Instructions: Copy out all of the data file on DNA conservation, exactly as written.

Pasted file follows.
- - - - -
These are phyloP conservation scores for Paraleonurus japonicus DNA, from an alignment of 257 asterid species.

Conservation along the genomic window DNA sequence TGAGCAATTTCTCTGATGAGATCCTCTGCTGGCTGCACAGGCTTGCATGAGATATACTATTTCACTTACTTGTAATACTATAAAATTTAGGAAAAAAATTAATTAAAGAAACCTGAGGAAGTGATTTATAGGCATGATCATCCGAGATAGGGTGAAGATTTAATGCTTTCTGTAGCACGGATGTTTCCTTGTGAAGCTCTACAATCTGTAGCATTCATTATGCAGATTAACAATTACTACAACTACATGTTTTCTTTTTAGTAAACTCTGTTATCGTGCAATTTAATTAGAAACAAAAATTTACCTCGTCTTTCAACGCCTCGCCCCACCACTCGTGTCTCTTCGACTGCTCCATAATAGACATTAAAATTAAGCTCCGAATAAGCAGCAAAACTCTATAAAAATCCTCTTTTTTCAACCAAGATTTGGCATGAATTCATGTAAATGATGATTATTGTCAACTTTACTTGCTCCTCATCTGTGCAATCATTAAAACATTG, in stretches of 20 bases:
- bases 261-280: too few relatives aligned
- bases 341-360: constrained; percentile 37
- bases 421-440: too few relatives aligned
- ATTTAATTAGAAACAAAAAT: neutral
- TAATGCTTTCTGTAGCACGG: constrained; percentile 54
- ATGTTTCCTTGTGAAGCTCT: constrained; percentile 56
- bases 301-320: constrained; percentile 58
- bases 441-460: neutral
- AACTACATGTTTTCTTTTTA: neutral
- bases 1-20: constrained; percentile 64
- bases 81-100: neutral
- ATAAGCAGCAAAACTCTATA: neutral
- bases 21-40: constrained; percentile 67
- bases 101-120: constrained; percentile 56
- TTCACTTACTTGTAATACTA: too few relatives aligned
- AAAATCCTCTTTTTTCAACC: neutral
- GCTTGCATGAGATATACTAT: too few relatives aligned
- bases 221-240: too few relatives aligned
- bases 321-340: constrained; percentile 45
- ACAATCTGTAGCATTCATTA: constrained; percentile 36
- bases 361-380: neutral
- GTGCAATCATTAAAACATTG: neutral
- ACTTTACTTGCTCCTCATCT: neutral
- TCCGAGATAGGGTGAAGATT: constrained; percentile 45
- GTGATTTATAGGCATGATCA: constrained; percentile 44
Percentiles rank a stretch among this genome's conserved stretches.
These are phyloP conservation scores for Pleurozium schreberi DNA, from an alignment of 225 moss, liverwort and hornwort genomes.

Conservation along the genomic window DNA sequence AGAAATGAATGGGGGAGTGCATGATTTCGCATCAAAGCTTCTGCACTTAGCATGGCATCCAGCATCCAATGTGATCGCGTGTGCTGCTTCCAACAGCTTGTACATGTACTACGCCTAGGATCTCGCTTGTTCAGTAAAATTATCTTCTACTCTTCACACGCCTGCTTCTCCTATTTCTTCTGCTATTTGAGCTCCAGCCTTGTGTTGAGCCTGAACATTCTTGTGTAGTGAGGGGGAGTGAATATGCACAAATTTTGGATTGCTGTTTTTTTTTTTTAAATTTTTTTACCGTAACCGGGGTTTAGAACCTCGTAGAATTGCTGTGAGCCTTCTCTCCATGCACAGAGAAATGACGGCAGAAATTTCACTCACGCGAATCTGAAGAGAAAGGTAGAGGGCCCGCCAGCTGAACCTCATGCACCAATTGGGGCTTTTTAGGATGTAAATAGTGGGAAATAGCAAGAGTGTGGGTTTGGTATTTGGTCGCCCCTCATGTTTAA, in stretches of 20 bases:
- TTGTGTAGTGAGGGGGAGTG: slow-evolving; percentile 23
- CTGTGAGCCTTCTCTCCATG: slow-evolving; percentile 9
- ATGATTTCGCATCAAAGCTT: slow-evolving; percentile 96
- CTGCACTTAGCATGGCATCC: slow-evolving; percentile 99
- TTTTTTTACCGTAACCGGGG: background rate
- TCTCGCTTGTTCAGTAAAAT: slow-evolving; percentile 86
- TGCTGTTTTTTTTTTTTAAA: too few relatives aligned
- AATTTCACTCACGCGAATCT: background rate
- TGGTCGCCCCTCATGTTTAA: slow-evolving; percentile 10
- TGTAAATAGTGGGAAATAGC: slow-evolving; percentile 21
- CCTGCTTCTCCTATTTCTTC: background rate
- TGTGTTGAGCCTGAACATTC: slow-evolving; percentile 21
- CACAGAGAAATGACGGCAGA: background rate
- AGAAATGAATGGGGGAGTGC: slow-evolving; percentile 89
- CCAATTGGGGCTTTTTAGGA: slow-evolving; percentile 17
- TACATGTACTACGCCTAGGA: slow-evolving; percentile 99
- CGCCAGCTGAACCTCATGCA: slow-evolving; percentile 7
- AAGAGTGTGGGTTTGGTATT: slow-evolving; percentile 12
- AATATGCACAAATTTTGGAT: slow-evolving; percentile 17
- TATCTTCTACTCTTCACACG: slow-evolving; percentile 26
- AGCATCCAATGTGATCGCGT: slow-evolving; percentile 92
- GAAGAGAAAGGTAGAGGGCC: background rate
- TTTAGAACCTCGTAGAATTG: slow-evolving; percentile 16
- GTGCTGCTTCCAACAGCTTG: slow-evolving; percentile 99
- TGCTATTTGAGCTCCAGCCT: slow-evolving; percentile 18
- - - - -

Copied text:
These are phyloP conservation scores for Paraleonurus japonicus DNA, from an alignment of 257 asterid species.

Conservation along the genomic window DNA sequence TGAGCAATTTCTCTGATGAGATCCTCTGCTGGCTGCACAGGCTTGCATGAGATATACTATTTCACTTACTTGTAATACTATAAAATTTAGGAAAAAAATTAATTAAAGAAACCTGAGGAAGTGATTTATAGGCATGATCATCCGAGATAGGGTGAAGATTTAATGCTTTCTGTAGCACGGATGTTTCCTTGTGAAGCTCTACAATCTGTAGCATTCATTATGCAGATTAACAATTACTACAACTACATGTTTTCTTTTTAGTAAACTCTGTTATCGTGCAATTTAATTAGAAACAAAAATTTACCTCGTCTTTCAACGCCTCGCCCCACCACTCGTGTCTCTTCGACTGCTCCATAATAGACATTAAAATTAAGCTCCGAATAAGCAGCAAAACTCTATAAAAATCCTCTTTTTTCAACCAAGATTTGGCATGAATTCATGTAAATGATGATTATTGTCAACTTTACTTGCTCCTCATCTGTGCAATCATTAAAACATTG, in stretches of 20 bases:
- bases 261-280: too few relatives aligned
- bases 341-360: constrained; percentile 37
- bases 421-440: too few relatives aligned
- ATTTAATTAGAAACAAAAAT: neutral
- TAATGCTTTCTGTAGCACGG: constrained; percentile 54
- ATGTTTCCTTGTGAAGCTCT: constrained; percentile 56
- bases 301-320: constrained; percentile 58
- bases 441-460: neutral
- AACTACATGTTTTCTTTTTA: neutral
- bases 1-20: constrained; percentile 64
- bases 81-100: neutral
- ATAAGCAGCAAAACTCTATA: neutral
- bases 21-40: constrained; percentile 67
- bases 101-120: constrained; percentile 56
- TTCACTTACTTGTAATACTA: too few relatives aligned
- AAAATCCTCTTTTTTCAACC: neutral
- GCTTGCATGAGATATACTAT: too few relatives aligned
- bases 221-240: too few relatives aligned
- bases 321-340: constrained; percentile 45
- ACAATCTGTAGCATTCATTA: constrained; percentile 36
- bases 361-380: neutral
- GTGCAATCATTAAAACATTG: neutral
- ACTTTACTTGCTCCTCATCT: neutral
- TCCGAGATAGGGTGAAGATT: constrained; percentile 45
- GTGATTTATAGGCATGATCA: constrained; percentile 44
Percentiles rank a stretch among this genome's conserved stretches.
These are phyloP conservation scores for Pleurozium schreberi DNA, from an alignment of 225 moss, liverwort and hornwort genomes.

Conservation along the genomic window DNA sequence AGAAATGAATGGGGGAGTGCATGATTTCGCATCAAAGCTTCTGCACTTAGCATGGCATCCAGCATCCAATGTGATCGCGTGTGCTGCTTCCAACAGCTTGTACATGTACTACGCCTAGGATCTCGCTTGTTCAGTAAAATTATCTTCTACTCTTCACACGCCTGCTTCTCCTATTTCTTCTGCTATTTGAGCTCCAGCCTTGTGTTGAGCCTGAACATTCTTGTGTAGTGAGGGGGAGTGAATATGCACAAATTTTGGATTGCTGTTTTTTTTTTTTAAATTTTTTTACCGTAACCGGGGTTTAGAACCTCGTAGAATTGCTGTGAGCCTTCTCTCCATGCACAGAGAAATGACGGCAGAAATTTCACTCACGCGAATCTGAAGAGAAAGGTAGAGGGCCCGCCAGCTGAACCTCATGCACCAATTGGGGCTTTTTAGGATGTAAATAGTGGGAAATAGCAAGAGTGTGGGTTTGGTATTTGGTCGCCCCTCATGTTTAA, in stretches of 20 bases:
- TTGTGTAGTGAGGGGGAGTG: slow-evolving; percentile 23
- CTGTGAGCCTTCTCTCCATG: slow-evolving; percentile 9
- ATGATTTCGCATCAAAGCTT: slow-evolving; percentile 96
- CTGCACTTAGCATGGCATCC: slow-evolving; percentile 99
- TTTTTTTACCGTAACCGGGG: background rate
- TCTCGCTTGTTCAGTAAAAT: slow-evolving; percentile 86
- TGCTGTTTTTTTTTTTTAAA: too few relatives aligned
- AATTTCACTCACGCGAATCT: background rate
- TGGTCGCCCCTCATGTTTAA: slow-evolving; percentile 10
- TGTAAATAGTGGGAAATAGC: slow-evolving; percentile 21
- CCTGCTTCTCCTATTTCTTC: background rate
- TGTGTTGAGCCTGAACATTC: slow-evolving; percentile 21
- CACAGAGAAATGACGGCAGA: background rate
- AGAAATGAATGGGGGAGTGC: slow-evolving; percentile 89
- CCAATTGGGGCTTTTTAGGA: slow-evolving; percentile 17
- TACATGTACTACGCCTAGGA: slow-evolving; percentile 99
- CGCCAGCTGAACCTCATGCA: slow-evolving; percentile 7
- AAGAGTGTGGGTTTGGTATT: slow-evolving; percentile 12
- AATATGCACAAATTTTGGAT: slow-evolving; percentile 17
- TATCTTCTACTCTTCACACG: slow-evolving; percentile 26
- AGCATCCAATGTGATCGCGT: slow-evolving; percentile 92
- GAAGAGAAAGGTAGAGGGCC: background rate
- TTTAGAACCTCGTAGAATTG: slow-evolving; percentile 16
- GTGCTGCTTCCAACAGCTTG: slow-evolving; percentile 99
- TGCTATTTGAGCTCCAGCCT: slow-evolving; percentile 18